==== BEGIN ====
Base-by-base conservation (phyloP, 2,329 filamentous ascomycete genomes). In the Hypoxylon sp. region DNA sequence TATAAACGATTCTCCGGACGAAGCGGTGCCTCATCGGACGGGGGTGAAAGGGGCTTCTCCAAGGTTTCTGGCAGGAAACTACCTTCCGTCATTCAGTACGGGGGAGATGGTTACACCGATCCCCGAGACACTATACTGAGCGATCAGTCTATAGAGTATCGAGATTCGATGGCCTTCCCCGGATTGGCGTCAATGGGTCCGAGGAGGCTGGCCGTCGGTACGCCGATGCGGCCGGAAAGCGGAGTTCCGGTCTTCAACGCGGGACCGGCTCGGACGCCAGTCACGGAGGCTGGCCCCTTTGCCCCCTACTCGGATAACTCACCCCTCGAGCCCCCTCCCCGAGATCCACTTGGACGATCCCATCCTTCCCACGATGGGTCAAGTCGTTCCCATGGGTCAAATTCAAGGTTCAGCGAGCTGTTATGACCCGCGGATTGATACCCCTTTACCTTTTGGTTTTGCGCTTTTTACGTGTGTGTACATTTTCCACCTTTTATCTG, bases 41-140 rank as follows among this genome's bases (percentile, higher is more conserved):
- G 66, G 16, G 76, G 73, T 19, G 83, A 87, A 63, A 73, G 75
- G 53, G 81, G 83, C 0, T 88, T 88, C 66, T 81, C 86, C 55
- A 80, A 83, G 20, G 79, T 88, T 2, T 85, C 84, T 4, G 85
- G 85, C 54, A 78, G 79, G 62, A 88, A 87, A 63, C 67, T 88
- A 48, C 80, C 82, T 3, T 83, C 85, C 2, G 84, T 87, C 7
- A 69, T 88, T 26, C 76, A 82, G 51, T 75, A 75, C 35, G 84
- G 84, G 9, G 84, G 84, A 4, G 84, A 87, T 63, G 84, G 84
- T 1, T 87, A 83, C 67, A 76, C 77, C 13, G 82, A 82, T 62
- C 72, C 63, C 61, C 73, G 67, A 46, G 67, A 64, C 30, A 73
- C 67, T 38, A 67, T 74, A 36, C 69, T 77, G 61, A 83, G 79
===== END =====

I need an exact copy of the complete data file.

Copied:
Base-by-base conservation (phyloP, 2,329 filamentous ascomycete genomes). In the Hypoxylon sp. region DNA sequence TATAAACGATTCTCCGGACGAAGCGGTGCCTCATCGGACGGGGGTGAAAGGGGCTTCTCCAAGGTTTCTGGCAGGAAACTACCTTCCGTCATTCAGTACGGGGGAGATGGTTACACCGATCCCCGAGACACTATACTGAGCGATCAGTCTATAGAGTATCGAGATTCGATGGCCTTCCCCGGATTGGCGTCAATGGGTCCGAGGAGGCTGGCCGTCGGTACGCCGATGCGGCCGGAAAGCGGAGTTCCGGTCTTCAACGCGGGACCGGCTCGGACGCCAGTCACGGAGGCTGGCCCCTTTGCCCCCTACTCGGATAACTCACCCCTCGAGCCCCCTCCCCGAGATCCACTTGGACGATCCCATCCTTCCCACGATGGGTCAAGTCGTTCCCATGGGTCAAATTCAAGGTTCAGCGAGCTGTTATGACCCGCGGATTGATACCCCTTTACCTTTTGGTTTTGCGCTTTTTACGTGTGTGTACATTTTCCACCTTTTATCTG, bases 41-140 rank as follows among this genome's bases (percentile, higher is more conserved):
- G 66, G 16, G 76, G 73, T 19, G 83, A 87, A 63, A 73, G 75
- G 53, G 81, G 83, C 0, T 88, T 88, C 66, T 81, C 86, C 55
- A 80, A 83, G 20, G 79, T 88, T 2, T 85, C 84, T 4, G 85
- G 85, C 54, A 78, G 79, G 62, A 88, A 87, A 63, C 67, T 88
- A 48, C 80, C 82, T 3, T 83, C 85, C 2, G 84, T 87, C 7
- A 69, T 88, T 26, C 76, A 82, G 51, T 75, A 75, C 35, G 84
- G 84, G 9, G 84, G 84, A 4, G 84, A 87, T 63, G 84, G 84
- T 1, T 87, A 83, C 67, A 76, C 77, C 13, G 82, A 82, T 62
- C 72, C 63, C 61, C 73, G 67, A 46, G 67, A 64, C 30, A 73
- C 67, T 38, A 67, T 74, A 36, C 69, T 77, G 61, A 83, G 79